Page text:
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It forms open rosette with smooth, light green leaves. Leaf margins are undulate with small dark brown triangular teeth closely spaced along the edge. It suckers freely at base to form a clump. It is one of the greener agaves.
Origin and Habitat: It is known only from the Mexican state of Chiapas (between Oaxaca and the Guatemalan border.)
Habitat: Limestone cliffs.
- Agave chiapensis Jacobi
Agave chiapensis Jacobi
Hamburger Garten- Blumenzeitung xxii. (1866) 213.
Description: Agave chiapensis is a medium-sized, robust, agave with beautiful broad leaves. It is closely related to Agave warelliana, which differs in its closely serrate marginal teeth on a red margin and is superficially similar in appearance to Agave celsii, but the leaves tend to be broader and stouter. It is one of the greener agaves.
Rosette: Solitary or clumping, medium-sized , robust up to one meter across, openly spreading with a very symmetrical appearance.
Leaves: Thick, smooth, bright gren to glaucous-green, variable, ovate, narrowed near the base, shortly acuminate, rounded below, plane to slightly hollowed above and up-curving, smooth, mostly 30-50 cm long and 7-16 cm broad, light shiny grey-green, margins slightly undulate to crenate; larger marginal teeth deltoid, upcurved, 3-4 mm long, closely spaced or more remote and subulate 5-10 mm long, dark brown to greying; terminal spine subulate, straight to sinuous, strong 2-3,5 cm.
Inflorescence: 1-2 m, spicate with a long scape, in which the flowers sprout directly from the main stalk, rather than growing in clusters at the ends of side-branches. The flower stalk is dark in color, with buds in the terminal third or forth
Flowers: Buds dark purple or reddish-purple that open revealing, pale yellow tepals, contrasting with the purple of the buds, stamens and pistil. Flowers trigonous, fleshy, 60-70 mm long, obscured in large tufts of broad-based bracts; Ovary grooved to the base, 20-30 mm. Tepals speading yellow or green flushed with reddish or purple, tube funnel-shaped, 8-12 mm long, lobes unequal, 30-32 mm long.
Blooming season: Plants seem to be less rigid about their flowering time than most other kinds of agaves, but they usually do flower during the spring and summer months. Flowering begins at the bottom of the flower stalk and progresses slowly upward over the course of a couple of months.
Note: This agave often will sprout new heads from between the leaves of a mature head after it flowers. In other groups, the head simply wither after flowering, although it may have produced offsets around the base which will continue to grow.
Bibliography: Major references and further lectures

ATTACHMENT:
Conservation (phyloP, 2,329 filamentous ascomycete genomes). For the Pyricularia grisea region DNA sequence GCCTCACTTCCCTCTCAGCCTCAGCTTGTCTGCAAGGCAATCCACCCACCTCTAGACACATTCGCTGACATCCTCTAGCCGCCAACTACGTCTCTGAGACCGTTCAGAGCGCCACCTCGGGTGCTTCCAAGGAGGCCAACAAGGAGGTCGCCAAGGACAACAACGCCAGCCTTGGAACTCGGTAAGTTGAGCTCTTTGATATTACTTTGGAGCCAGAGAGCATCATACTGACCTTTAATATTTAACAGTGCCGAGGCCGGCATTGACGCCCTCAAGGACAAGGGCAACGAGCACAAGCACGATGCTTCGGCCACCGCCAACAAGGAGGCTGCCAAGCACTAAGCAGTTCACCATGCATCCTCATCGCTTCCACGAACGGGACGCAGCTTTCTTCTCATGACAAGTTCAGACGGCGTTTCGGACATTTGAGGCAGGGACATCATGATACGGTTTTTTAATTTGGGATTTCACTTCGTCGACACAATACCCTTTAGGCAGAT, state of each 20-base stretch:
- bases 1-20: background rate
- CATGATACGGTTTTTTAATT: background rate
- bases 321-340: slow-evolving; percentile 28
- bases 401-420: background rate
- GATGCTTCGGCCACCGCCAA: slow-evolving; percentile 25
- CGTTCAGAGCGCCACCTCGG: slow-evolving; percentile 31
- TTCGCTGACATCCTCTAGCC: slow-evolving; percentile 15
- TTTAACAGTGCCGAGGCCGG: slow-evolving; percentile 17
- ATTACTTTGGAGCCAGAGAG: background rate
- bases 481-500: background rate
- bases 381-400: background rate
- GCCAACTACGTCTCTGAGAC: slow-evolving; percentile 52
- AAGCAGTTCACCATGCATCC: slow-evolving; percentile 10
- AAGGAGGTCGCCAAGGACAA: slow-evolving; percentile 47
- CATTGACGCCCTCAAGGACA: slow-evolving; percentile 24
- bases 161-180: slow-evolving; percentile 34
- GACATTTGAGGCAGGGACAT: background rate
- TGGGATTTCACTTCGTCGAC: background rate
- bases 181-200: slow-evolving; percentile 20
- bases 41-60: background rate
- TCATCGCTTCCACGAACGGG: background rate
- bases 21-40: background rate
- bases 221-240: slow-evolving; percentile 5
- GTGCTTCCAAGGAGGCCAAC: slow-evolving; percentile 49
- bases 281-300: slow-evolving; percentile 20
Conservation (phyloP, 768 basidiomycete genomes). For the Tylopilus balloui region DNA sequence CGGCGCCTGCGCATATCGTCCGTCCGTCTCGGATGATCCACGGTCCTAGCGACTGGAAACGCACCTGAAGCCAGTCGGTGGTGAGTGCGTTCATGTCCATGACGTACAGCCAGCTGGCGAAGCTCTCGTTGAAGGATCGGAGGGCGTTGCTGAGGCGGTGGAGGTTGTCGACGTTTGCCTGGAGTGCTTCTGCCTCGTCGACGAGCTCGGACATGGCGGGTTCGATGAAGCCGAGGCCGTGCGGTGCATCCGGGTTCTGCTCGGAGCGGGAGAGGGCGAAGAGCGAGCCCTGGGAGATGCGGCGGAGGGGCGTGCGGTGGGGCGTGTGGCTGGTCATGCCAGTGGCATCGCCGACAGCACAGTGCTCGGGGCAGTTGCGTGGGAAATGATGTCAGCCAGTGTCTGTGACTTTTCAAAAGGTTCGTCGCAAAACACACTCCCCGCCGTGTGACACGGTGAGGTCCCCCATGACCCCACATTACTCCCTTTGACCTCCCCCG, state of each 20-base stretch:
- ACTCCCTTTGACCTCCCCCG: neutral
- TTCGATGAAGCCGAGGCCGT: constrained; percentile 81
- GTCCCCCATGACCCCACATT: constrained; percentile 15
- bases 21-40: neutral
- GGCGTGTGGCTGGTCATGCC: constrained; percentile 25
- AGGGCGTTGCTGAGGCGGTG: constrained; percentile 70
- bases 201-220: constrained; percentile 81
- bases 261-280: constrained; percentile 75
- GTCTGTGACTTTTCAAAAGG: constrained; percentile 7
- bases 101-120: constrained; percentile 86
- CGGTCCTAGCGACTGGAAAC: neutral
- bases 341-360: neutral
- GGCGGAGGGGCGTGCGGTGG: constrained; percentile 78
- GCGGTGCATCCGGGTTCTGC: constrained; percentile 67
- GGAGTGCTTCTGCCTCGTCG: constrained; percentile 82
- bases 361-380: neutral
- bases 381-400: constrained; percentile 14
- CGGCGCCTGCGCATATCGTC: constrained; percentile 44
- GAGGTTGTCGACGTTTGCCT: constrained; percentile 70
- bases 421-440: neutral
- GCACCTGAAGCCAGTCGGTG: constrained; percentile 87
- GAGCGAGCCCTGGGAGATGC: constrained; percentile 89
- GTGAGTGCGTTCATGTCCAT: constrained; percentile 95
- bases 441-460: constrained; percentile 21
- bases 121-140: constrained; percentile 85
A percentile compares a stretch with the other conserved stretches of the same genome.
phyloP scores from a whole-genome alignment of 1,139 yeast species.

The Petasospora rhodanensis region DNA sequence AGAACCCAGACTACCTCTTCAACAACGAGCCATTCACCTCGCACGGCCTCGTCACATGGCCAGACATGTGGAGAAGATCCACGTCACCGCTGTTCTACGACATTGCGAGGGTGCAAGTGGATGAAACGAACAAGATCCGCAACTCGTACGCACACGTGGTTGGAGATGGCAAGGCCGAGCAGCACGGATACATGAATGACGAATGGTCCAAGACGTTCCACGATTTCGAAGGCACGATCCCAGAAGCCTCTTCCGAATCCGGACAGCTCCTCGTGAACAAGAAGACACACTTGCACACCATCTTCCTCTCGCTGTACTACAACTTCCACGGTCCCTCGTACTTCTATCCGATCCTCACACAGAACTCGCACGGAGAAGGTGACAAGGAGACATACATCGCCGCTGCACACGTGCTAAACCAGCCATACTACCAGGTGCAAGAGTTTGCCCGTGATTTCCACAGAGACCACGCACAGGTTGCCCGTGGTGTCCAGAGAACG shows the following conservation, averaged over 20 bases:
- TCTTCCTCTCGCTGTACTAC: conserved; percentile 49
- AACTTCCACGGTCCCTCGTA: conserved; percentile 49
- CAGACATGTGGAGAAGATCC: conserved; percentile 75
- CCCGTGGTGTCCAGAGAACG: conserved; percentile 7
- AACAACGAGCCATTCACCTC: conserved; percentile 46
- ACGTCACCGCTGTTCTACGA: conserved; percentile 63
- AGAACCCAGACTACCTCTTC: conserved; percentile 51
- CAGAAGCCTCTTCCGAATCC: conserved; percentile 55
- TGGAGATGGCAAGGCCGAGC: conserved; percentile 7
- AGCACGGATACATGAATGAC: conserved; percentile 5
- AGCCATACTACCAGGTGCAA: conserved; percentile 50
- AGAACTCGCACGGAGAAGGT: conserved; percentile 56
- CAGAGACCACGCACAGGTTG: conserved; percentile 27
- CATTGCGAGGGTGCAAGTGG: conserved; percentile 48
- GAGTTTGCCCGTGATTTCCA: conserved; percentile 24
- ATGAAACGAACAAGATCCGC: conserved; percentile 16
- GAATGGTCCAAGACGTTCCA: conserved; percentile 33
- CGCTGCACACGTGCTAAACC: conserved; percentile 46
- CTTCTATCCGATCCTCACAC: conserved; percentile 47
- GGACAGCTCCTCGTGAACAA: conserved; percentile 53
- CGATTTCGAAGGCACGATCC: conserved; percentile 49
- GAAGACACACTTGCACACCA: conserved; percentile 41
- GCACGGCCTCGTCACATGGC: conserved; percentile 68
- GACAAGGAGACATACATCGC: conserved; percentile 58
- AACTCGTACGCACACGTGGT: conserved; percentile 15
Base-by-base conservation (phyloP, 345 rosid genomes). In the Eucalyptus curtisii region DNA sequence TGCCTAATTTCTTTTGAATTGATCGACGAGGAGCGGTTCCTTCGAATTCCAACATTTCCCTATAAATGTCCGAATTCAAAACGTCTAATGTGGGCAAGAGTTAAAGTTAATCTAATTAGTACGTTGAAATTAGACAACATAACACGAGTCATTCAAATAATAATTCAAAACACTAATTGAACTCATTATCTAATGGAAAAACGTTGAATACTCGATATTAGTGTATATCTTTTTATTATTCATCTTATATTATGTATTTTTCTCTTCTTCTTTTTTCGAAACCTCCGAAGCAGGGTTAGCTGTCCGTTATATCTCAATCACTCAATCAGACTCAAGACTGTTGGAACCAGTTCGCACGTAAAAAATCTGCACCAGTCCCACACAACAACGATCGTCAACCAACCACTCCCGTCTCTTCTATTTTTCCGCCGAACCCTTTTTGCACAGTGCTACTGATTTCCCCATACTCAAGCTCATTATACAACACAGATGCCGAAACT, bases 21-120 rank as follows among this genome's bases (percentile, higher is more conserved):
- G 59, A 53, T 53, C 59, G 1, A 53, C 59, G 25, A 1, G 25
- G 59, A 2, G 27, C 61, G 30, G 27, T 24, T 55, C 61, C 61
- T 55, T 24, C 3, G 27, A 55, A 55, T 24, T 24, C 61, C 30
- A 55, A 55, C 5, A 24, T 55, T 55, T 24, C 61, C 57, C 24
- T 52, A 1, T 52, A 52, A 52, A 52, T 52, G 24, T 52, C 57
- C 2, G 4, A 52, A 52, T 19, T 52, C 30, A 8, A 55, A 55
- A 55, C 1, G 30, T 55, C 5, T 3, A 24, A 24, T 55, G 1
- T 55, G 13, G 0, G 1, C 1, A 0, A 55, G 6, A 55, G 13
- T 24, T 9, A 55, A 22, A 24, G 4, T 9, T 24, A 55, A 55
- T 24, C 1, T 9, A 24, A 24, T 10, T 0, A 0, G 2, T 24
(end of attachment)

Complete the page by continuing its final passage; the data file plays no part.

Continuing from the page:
1) Urs Eggli "Illustrated Handbook of Suculent Plants: Monocotyledons" Springer, 2001
2) Raymond M. Turner, Janice Emily Bowers, Tony L. Burgess “Sonoran Desert Plants: An Ecological Atlas” University of Arizona Press, 2005Howard Scott Gentry "Agaves of Continental North America" University of Arizona Press, 01/Feb./2004
3) Jörg Müssig “Industrial Applications of Natural Fibres: Structure, Properties and Technical Applications” John Wiley & Sons, 15/Apr/2010
4) Yvonne Cave “Succulents for the contemporary garden“ Timber Press, 01/gen/2003
5) Dennis Eugene Breedlove, Robert M. Laughlin, “The flowering of man: a Tzotzil botany of Zinacantán” Volume 1- Smithsonian Institution Press, 1993
Agave chiapensis Photo by: Valentino Vallicelli
Agave chiapensis Photo by: Valentino Vallicelli
Agave chiapensis Photo by: Matteo Faggion
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Cultivation and Propagation: Agave chiapensisSN|370]]SN|370]] is a more tropical species that tolerate both drier conditions and an occasional light freeze, but likely it will depend on from where this wide ranging plant was collected.
Growth rate: It is a relatively rapidly growing species given the best conditions.
Exposure: They do well in full sun or a lightly shaded area with afternoon shade.
Soil: They do best in very well-drained, sandy or gravely soil. As ornamental they are also grown in containers where they stay much smaller than their outdoor brethren. In pots they need a very porous mix soil (e.g. 2 parts peat moss to 1 part loam to 1 part of pumice).
Repotting: Use pot with good drainage.
Fertilization: They grows quickly if kept well nourished with a slow release fertilizer specifically formulated for cactus and succulents applied once or twice a year (poor in nitrogen), including all micro nutrients and trace elements.
Hardiness: Though it is from the tropics, it has some frost tolerance. Keep it in a cool, frost-free area in winter and put it out on the balcony or patio in summer. It grows fairly fast in summer if provided with copious water but allows to dry thoroughly before watering again. During the winter months, one should only water enough to keep the leaves from shrivelling.
Scenography: They are usually cultivated outdoors in tropical rock gardens, in cactus and succulent gardens, in borders, or as a specimen. These striking plants are wonderful when used for accent or simply to provide some all year round foliage and often used in a pot as a patio plant, can be moved around to change the scenery or position to give more shelter.
Warning: It is armed with sharp spines.
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